On 13th January, former UK Energy Minister Chris Skidmore published his Net Zero Review, hailing net zero as the “growth opportunity of the 21st century” and calling for the UK to lead the global race to green growth. Skidmore urged the UK government to develop a Net Zero Investment Plan. Successfully implementing this plan alongside the Green Finance Strategy could help government turbocharge the net zero transition.
The UK’s net zero transition is at stake. Chris Skidmore’s Net Zero Review presents a challenge to Rishi Sunak’s government: will the Prime Minister and Chancellor commit to adopting the Review’s net zero finance recommendations, including the need for a Net Zero Investment Plan?
Their opportunity to demonstrate commitment to delivering the investment required to reach net zero is approaching fast. The next Budget and updates to both the Green Finance Strategy and the Net Zero Strategy (which the High Court ruled unlawful) are expected in March.
The Net Zero Review asserts that most of the investment required to reach net zero will need to come from the private sector. It urges Rishi Sunak’s government to provide businesses with the policy and investment certainty needed to unlock billions into the economy. The Review concludes that achieving this needs the creation of a stable environment for business to plan and invest in net zero.
A Net Zero Investment Plan
One of the Review’s key recommendations is the development of a Net Zero Investment Plan. This proposal is already gaining strong private sector support, which the Review recognises by highlighting a letter from a coalition of thirty companies with over £3 trillion in assets calling for government to publish one.
A Net Zero Investment Plan is the missing piece of the net zero investment puzzle. The Net Zero Strategy sets out sectoral transition pathways, whereas the Green Finance Strategy Review will establish a framework for transitioning the financial sector. However, clarity on sectoral investment progress and policy incentives is lacking.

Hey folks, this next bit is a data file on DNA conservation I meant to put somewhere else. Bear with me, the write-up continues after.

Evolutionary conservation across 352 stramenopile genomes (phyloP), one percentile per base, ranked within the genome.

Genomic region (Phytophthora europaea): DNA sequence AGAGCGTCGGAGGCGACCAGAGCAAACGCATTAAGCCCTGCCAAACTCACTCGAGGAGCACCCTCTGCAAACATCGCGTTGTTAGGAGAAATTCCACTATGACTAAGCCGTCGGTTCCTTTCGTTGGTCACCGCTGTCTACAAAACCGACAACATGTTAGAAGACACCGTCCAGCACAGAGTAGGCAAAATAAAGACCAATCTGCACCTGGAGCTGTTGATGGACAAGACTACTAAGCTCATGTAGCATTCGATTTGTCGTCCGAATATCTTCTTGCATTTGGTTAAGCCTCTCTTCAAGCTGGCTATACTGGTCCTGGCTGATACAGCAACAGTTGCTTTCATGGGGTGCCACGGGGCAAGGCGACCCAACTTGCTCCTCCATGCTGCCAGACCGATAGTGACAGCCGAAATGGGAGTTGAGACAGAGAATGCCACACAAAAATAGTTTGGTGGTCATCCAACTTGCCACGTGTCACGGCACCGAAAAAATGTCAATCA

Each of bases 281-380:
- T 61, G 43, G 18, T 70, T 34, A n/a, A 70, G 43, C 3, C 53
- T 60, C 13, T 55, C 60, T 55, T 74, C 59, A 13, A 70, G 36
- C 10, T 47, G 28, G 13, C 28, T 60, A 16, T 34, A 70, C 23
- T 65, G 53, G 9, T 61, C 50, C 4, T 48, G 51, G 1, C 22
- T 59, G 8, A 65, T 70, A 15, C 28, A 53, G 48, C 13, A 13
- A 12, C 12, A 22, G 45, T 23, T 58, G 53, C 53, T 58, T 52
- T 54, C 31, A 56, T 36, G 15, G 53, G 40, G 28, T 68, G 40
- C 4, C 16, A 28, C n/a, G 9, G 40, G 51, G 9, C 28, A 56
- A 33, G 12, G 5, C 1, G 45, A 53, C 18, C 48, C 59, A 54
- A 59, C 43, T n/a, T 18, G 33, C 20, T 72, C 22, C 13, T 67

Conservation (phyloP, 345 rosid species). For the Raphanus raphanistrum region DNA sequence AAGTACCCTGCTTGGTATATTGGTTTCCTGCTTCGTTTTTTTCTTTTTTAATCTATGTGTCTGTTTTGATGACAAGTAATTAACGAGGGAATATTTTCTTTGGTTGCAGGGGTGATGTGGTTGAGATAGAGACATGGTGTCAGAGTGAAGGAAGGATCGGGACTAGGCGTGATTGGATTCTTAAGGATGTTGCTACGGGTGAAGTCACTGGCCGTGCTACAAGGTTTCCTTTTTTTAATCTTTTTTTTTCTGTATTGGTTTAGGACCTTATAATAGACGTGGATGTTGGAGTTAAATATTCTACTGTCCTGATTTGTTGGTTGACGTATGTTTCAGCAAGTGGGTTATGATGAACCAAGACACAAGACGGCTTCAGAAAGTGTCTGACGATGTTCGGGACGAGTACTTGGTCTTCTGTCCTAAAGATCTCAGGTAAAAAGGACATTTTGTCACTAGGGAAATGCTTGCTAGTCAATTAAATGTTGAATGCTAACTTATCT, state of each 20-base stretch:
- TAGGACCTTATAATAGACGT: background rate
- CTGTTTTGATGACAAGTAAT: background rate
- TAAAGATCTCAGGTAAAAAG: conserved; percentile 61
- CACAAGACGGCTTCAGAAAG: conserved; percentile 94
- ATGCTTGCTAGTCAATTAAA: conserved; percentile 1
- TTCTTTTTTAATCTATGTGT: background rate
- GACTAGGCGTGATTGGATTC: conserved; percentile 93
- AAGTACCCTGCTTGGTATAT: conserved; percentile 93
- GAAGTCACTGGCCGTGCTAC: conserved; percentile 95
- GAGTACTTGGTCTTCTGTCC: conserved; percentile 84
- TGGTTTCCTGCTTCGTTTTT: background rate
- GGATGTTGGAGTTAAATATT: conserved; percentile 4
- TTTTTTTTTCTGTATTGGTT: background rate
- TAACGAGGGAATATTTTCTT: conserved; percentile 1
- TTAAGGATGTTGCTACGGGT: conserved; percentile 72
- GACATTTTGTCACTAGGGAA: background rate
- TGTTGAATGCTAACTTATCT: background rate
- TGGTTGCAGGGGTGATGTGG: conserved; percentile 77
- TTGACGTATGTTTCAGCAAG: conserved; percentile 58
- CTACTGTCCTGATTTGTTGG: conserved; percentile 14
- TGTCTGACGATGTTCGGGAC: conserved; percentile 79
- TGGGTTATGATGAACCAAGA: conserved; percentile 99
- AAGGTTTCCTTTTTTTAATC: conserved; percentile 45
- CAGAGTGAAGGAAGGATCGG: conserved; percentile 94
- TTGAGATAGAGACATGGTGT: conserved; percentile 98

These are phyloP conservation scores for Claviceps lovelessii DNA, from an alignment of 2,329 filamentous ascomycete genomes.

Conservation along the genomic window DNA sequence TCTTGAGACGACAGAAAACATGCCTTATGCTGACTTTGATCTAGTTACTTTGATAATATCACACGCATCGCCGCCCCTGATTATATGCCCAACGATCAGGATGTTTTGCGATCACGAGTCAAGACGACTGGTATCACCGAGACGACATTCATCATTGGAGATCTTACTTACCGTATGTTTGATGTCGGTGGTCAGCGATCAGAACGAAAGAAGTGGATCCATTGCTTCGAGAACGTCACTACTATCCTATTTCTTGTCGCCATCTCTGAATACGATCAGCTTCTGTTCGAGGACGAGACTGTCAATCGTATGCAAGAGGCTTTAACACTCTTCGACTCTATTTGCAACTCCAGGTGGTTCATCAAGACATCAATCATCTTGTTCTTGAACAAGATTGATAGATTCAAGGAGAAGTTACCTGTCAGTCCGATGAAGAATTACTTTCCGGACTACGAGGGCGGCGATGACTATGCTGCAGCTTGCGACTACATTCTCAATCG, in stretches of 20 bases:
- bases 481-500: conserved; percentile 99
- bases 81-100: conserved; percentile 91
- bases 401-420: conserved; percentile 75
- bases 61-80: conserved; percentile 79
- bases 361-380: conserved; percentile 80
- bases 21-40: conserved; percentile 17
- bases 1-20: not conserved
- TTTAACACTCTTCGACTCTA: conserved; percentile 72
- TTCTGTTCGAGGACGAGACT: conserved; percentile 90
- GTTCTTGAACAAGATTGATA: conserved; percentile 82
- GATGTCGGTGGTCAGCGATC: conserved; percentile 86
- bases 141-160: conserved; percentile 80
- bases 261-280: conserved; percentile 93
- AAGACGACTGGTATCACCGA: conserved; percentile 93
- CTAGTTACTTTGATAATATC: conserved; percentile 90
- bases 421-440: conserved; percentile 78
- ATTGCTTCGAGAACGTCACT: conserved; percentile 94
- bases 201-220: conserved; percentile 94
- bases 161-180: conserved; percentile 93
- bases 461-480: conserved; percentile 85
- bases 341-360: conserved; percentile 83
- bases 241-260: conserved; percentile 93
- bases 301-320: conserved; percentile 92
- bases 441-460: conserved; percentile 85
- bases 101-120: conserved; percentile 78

Understanding the cause of investment gaps is essential to determine if finance is flowing at the scale and speed required to hit our net zero targets. Investors need certainty about the government’s long-term net zero commitments and clarity on the government plan to incentivise the investment needed to close sectoral financial gaps and address market barriers.
The UK government should commit to delivering a Net Zero Investment Plan to address private sector needs and unleash a market-led transition. To be effective, the government would need to undertake the following actions:
1. Empower an independent body (e.g., Office for Budget Responsibility or the Climate Change Committee) to regularly:
- Assess the total investment required to reach net zero.
- Assess the public and private investment in place, and the planned investment that needs further policies, regulations and incentives.
- Assess sectoral investment gaps, and why they exist i.e. market barrier analysis.
- Produce recommendations to government for actions they could take to tackle market barriers and leverage private investment.
2. In response, the government would publish a Net Zero Investment Plan that includes:
- A detailed plan of how they will get investment on track to net zero and fill any investment gaps. This plan would use the entire toolkit at the government’s disposal, e.g., standard and regulation signals, tax incentives and strategic public investment through levers like the UK Infrastructure Bank.
This would create a positive feedback loop between government policymaking and private institutions. Independent tracking of financial flows will also support market confidence by centring transparency, credibility and expertise into government net zero policymaking. This will ensure the best possible advice was put to government, based on the most rigorous financial analysis.
Leveraging the review for 2050 net zero
Finance can be the engine driving the net zero industrial revolution. But to make the most of this unprecedented economic opportunity and ensure the UK is not outcompeted in the race to zero, it needs gold standard data and advice on investment gaps and a plan on how to close them. This approach has the solid backing of UK PLC. The Green Finance Strategy is an opportunity for the government to get net zero investment back on track.